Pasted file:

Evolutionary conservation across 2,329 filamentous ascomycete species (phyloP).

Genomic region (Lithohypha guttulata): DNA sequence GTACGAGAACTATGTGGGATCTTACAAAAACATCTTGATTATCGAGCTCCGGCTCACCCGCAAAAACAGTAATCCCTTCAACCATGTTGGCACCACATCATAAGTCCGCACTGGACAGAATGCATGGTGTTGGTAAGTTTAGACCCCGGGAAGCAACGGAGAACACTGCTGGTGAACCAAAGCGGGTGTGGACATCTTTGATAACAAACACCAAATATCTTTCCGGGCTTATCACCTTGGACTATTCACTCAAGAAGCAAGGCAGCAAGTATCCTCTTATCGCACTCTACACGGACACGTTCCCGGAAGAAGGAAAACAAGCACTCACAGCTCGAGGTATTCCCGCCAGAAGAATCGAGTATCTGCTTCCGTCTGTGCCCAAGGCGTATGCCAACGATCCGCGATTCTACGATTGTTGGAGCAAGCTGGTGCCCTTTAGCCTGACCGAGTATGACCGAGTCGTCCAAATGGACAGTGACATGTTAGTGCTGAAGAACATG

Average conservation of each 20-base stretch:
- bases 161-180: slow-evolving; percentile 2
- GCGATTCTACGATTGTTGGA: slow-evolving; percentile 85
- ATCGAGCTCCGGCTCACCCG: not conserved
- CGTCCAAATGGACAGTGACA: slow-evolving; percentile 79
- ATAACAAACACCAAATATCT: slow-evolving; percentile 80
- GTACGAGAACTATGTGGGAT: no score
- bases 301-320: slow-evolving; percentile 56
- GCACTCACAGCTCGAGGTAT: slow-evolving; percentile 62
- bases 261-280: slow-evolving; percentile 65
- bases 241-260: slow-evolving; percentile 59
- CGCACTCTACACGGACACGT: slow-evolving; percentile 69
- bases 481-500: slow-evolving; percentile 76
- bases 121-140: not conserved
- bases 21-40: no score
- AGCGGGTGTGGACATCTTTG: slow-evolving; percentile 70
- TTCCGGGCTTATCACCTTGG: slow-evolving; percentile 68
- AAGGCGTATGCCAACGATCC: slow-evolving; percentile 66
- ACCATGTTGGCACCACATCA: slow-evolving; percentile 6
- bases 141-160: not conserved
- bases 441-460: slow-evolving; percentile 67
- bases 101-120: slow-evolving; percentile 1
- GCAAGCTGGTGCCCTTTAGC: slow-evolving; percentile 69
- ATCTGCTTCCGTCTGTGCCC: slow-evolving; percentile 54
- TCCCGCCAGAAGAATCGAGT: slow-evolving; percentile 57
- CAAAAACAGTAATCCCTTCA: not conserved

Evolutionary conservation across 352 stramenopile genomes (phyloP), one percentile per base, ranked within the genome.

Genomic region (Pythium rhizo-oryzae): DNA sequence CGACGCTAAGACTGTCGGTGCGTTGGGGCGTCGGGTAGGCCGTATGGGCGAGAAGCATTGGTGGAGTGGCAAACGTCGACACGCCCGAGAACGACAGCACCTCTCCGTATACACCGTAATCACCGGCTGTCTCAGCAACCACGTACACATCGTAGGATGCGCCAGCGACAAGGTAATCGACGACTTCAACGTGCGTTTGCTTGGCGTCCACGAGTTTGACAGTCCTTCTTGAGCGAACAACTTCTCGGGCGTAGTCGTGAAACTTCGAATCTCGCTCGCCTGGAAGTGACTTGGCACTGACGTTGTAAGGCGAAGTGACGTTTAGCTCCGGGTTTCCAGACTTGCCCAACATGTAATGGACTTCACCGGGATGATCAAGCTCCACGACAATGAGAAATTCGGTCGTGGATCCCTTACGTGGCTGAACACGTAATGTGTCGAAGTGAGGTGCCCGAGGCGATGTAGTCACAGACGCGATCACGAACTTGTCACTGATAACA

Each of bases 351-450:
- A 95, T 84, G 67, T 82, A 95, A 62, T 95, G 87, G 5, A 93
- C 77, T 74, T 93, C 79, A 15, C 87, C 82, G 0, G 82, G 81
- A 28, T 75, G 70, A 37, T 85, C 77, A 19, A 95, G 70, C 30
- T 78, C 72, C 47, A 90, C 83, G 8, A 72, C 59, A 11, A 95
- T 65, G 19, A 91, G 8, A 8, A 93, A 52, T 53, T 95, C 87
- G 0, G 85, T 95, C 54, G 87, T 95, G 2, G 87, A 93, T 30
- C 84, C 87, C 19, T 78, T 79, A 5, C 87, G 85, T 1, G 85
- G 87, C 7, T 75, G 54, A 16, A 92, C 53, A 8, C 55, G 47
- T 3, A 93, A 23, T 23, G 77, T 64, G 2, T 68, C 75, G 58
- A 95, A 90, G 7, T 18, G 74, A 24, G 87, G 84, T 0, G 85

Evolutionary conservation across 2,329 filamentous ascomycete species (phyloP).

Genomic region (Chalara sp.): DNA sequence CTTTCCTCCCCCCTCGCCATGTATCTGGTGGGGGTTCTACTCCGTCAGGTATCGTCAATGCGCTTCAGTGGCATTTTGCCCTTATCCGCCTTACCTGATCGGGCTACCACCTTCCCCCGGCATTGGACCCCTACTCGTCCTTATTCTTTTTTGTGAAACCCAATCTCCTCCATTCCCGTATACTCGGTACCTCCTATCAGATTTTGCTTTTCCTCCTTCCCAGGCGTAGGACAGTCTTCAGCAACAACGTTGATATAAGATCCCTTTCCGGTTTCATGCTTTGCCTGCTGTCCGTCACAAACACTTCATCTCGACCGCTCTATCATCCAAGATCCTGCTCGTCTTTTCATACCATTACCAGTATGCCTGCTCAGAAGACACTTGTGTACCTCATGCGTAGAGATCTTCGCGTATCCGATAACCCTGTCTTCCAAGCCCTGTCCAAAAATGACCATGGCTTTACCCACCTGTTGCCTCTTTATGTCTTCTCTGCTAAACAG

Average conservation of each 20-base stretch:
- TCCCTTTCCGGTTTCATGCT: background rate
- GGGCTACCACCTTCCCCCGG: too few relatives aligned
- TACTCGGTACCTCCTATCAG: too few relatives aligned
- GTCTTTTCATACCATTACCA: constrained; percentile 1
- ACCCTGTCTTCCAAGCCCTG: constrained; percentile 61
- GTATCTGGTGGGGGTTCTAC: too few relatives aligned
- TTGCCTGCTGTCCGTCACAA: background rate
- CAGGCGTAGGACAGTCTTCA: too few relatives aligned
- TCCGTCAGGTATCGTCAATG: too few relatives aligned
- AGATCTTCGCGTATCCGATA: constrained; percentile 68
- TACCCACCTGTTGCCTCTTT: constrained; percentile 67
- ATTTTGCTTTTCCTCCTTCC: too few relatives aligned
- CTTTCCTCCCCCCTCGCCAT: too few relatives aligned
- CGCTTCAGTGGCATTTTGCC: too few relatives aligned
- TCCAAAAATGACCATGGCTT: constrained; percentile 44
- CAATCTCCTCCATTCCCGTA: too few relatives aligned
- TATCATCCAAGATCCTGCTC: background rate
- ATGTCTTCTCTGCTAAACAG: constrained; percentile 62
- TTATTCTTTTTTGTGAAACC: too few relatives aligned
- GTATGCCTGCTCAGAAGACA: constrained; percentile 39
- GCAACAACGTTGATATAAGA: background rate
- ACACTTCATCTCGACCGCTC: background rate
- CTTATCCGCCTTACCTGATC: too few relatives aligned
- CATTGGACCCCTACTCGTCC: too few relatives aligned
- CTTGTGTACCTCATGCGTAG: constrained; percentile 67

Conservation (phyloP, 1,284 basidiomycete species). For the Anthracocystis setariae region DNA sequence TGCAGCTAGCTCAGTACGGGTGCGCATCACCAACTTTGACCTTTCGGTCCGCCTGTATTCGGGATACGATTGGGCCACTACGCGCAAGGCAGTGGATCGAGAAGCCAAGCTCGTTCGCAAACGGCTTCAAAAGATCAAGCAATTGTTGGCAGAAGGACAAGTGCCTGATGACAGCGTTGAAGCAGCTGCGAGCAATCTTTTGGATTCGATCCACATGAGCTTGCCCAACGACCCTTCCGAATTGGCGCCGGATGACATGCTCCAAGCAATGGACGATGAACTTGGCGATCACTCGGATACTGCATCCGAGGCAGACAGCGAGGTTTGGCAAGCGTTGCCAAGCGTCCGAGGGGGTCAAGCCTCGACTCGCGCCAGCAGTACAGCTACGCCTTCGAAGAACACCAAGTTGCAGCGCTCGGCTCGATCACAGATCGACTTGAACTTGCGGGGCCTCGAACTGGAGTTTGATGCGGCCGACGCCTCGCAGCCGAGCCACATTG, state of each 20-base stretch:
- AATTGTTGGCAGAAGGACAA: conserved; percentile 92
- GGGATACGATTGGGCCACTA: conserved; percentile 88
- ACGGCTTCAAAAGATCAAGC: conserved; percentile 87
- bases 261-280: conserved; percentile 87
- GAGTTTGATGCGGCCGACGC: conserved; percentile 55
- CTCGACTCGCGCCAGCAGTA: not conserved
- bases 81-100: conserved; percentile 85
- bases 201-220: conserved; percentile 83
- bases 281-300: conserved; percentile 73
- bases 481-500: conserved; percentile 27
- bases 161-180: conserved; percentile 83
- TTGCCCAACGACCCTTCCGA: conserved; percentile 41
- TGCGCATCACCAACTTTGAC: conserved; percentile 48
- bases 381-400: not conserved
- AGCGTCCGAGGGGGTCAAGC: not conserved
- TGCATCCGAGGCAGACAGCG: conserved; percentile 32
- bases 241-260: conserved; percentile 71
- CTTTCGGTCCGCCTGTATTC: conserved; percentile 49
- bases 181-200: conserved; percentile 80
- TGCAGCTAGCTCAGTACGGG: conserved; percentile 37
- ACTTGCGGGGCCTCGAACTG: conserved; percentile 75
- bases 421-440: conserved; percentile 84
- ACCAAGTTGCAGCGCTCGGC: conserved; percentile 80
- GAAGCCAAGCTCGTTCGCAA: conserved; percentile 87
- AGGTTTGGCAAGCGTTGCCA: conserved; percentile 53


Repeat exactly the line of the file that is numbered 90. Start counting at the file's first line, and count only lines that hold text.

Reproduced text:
- TGCAGCTAGCTCAGTACGGG: conserved; percentile 37